A lawyer educated at Oxford University, Prynne began writing as a young man, criticizing the growth of Roman Catholicism as well as a supposed decline in morals that he identified with the increasing popularity of such entertainments as the theater. Prynne’s most famous work, Histriomastix (1632), an attack on the theater and female actors, landed him in the Court of Star Chamber in 1634 because it was regarded as critical of the queen. The archbishop of Canterbury, who was fond of the theater and fearful of violence incited by Puritan pamphlets, pushed for severe penalties. Prynne was heavily fined, had part of his ears cropped, and was imprisoned in the Tower of London, where, however, he continued to write. He was tried again in 1637, along with two other Puritan pamphleteers; heavily fined, he had the remainder of his ears cut off, the letters “S” and “L” (for seditious libeller) branded on his cheeks, and was exiled to the Channel Islands.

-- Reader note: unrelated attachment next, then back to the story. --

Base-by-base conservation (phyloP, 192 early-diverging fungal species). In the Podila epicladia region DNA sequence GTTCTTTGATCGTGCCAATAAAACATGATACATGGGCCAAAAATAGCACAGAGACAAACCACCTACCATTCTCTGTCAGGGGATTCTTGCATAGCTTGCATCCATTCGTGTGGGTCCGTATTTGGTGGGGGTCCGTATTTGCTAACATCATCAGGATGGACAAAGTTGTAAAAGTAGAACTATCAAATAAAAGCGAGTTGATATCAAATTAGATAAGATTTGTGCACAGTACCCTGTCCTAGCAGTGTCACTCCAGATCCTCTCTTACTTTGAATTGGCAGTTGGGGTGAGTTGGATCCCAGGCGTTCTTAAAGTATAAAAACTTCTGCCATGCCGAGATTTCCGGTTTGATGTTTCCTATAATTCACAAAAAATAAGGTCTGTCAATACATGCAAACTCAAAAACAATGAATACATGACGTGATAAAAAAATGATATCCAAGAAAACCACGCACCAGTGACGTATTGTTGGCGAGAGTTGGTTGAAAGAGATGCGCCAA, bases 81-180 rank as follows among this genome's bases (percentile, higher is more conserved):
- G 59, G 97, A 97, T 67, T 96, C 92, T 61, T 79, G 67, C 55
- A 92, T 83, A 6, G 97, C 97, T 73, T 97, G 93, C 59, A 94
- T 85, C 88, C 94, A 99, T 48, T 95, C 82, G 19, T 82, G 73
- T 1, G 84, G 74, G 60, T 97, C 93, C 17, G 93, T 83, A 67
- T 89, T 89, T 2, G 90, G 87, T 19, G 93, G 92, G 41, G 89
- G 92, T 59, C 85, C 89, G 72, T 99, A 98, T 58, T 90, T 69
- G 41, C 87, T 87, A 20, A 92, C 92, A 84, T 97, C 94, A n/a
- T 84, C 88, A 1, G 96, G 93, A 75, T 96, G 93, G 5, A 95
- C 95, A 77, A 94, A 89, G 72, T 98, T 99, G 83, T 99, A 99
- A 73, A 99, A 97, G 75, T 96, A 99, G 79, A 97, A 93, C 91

Many regarded Prynne as a martyr. Released in 1640, he made a triumphal procession to London. During the English civil war (1642- 1648), his criticism of the Parliamentarian army that opposed Charles I resulted in his being ejected from Parliament in 1648. Protests against taxes earned him three years’ imprisonment without trial. After his release in 1653, he was still critical of Oliver Cromwell, the Puritan leader who had been named lord protector of England. Prynne’s last confrontation with authority came during the Restoration, when his attack on the Corporation Act (1662) earned him the censure of Parliament.